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Stroke. 2005 Sep;36(9):1972-6. Epub 2005 Aug 18.

Formal dysphagia screening protocols prevent pneumonia.

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  • 1Department of Neurology, Saint Elizabeth's Medical Center, Boston, MA, USA.



Pneumonia is an important complication of ischemic stroke and increases mortality 3-fold. Five guidelines recommend a dysphagia screen before oral intake. What constitutes an adequate dysphagia screen and which patients should receive it remain unclear.


Fifteen acute care institutions prospectively collected data on all admitted patients with acute ischemic stroke. Sites were required to collect data on demographics and 4 quality indicators. Optional data included stroke severity and complications. We measured adherence to a screen for dysphagia, the type of screen, and development of in-hospital pneumonia.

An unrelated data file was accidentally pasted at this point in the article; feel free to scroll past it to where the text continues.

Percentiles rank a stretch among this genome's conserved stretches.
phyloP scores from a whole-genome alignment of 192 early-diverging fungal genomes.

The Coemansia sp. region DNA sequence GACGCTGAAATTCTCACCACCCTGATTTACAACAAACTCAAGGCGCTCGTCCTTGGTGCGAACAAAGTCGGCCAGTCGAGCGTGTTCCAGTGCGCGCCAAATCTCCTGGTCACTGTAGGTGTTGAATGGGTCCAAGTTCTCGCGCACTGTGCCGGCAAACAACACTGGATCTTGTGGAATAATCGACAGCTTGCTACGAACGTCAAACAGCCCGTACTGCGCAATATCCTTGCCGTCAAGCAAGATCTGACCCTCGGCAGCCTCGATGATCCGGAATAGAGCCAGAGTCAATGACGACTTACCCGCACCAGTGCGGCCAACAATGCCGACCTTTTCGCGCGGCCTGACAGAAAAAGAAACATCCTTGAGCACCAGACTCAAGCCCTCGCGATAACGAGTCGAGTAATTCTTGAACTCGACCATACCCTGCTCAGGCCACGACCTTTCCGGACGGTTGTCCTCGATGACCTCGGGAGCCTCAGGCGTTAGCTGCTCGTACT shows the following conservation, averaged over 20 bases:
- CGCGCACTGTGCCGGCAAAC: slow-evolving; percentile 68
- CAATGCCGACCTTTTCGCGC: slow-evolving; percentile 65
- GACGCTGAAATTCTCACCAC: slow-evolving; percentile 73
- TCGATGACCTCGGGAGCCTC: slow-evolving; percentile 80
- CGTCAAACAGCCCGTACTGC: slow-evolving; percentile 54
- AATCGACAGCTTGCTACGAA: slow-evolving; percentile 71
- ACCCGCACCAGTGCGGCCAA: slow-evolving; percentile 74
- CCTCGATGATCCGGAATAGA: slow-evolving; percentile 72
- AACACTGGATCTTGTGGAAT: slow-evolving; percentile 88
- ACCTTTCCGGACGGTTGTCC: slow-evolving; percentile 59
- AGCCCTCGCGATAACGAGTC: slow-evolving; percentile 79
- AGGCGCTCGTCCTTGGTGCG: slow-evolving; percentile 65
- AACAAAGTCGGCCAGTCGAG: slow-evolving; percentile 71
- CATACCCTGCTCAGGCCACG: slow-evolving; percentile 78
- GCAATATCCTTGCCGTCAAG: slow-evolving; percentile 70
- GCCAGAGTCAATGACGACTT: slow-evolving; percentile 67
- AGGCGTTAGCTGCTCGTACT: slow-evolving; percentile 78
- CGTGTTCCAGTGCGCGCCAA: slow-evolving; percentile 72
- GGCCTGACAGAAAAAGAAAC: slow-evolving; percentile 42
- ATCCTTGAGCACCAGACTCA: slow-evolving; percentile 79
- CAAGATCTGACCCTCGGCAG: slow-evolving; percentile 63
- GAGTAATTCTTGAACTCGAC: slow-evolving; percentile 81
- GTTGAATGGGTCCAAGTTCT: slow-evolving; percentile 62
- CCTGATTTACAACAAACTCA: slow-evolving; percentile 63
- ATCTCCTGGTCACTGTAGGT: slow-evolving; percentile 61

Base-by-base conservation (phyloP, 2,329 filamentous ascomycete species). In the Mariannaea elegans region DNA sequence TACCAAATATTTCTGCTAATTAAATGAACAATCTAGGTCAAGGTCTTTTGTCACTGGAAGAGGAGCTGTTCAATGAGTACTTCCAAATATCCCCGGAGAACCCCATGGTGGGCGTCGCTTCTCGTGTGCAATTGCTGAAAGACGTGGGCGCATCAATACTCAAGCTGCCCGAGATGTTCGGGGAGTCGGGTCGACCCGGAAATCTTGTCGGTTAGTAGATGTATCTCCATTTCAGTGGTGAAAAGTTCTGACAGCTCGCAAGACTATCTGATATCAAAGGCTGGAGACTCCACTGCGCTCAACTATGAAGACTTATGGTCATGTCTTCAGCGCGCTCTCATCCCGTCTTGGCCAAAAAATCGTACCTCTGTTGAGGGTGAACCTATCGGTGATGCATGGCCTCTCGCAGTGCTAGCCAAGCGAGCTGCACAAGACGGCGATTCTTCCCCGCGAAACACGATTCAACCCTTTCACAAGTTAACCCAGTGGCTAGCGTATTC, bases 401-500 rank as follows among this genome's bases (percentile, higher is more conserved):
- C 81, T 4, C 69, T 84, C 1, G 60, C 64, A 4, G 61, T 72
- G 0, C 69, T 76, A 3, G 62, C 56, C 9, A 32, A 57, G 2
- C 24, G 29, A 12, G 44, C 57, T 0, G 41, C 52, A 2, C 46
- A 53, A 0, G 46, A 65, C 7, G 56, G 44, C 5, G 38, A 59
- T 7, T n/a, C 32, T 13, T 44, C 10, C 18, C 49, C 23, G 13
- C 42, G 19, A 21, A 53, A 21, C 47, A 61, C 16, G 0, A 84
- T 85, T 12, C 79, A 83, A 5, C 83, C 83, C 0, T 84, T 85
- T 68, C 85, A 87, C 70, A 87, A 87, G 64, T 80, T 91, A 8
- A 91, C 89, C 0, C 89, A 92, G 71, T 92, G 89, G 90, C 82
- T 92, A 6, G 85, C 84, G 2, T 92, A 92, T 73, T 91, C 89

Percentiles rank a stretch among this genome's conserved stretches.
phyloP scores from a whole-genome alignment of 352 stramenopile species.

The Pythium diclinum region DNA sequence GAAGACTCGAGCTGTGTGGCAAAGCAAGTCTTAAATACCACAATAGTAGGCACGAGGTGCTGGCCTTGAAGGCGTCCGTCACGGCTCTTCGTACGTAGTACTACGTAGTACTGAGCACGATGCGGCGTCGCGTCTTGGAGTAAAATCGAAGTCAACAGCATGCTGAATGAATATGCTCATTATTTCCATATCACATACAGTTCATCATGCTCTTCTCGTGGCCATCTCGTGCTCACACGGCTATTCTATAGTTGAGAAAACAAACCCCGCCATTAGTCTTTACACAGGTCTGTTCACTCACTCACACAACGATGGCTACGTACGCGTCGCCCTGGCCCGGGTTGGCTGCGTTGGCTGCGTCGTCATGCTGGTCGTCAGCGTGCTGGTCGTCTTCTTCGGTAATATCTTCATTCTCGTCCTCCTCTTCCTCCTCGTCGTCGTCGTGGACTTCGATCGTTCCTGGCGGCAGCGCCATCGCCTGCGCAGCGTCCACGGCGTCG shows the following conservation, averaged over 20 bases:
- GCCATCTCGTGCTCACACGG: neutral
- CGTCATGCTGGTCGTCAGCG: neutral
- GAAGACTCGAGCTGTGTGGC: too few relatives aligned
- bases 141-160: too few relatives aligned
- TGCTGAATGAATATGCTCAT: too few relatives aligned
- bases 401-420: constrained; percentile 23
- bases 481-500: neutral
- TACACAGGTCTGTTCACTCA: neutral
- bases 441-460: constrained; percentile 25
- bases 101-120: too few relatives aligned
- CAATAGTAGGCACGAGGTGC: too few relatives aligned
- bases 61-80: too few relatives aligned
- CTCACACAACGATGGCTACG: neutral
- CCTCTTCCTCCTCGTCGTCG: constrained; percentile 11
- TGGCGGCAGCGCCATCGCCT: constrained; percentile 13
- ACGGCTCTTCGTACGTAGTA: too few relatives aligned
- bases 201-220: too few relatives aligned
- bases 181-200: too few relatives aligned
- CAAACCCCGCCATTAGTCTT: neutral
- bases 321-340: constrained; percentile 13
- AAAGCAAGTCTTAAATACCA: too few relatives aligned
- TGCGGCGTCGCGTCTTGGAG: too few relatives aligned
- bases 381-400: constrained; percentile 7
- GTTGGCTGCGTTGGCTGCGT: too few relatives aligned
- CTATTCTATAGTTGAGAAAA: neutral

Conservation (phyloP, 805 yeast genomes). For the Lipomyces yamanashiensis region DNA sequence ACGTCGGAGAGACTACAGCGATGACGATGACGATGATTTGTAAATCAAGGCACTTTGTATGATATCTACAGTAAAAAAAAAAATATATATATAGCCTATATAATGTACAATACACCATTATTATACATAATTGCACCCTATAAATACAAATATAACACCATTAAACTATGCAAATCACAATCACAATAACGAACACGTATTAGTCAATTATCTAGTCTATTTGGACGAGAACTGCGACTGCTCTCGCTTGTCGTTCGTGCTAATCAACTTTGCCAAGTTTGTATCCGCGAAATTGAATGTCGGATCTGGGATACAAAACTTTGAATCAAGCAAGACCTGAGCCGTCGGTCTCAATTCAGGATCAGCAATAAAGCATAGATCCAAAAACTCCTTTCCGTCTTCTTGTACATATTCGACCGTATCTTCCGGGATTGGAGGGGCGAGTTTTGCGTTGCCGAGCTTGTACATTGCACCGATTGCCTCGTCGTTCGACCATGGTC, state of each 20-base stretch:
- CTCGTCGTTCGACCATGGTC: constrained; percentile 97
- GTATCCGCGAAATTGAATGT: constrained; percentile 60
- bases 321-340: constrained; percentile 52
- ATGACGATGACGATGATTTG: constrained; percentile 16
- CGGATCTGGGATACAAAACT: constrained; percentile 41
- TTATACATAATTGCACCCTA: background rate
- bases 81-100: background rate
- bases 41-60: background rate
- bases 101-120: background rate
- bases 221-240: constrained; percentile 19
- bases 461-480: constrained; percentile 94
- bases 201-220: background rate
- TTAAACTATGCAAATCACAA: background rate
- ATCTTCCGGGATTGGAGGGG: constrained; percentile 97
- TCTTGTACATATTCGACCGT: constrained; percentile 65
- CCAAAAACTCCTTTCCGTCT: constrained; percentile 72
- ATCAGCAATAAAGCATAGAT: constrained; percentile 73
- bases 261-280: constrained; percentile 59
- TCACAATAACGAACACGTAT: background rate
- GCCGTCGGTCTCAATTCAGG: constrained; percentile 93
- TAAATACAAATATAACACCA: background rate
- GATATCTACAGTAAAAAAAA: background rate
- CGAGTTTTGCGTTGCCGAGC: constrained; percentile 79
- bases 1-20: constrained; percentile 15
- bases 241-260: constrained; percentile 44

Between December 2001 and January 2003, 2532 cases were collected. In-hospital complications were recorded on 2329 (92%) of cases. Stroke severity was captured on 1361 (54%). Adherence to a dysphagia screen was 61%. Six sites had a formal dysphagia screen, and their adherence rate was 78% compared with 57% at sites with no formal screen. The pneumonia rate at sites with a formal dysphagia screen was 2.4% versus 5.4% (P=0.0016) at sites with no formal screen. There was no difference in median stroke severity (5 versus 4; P=0.84) between the sites with and without a formal screen. A formal dysphagia screen prevented pneumonia even after adjusting for stroke severity.


A formal dysphagia screen is associated with a higher adherence rate to dysphagia screens and a significantly decreased risk of pneumonia. A formal screening protocol should be offered to all stroke patients, regardless of stroke severity.

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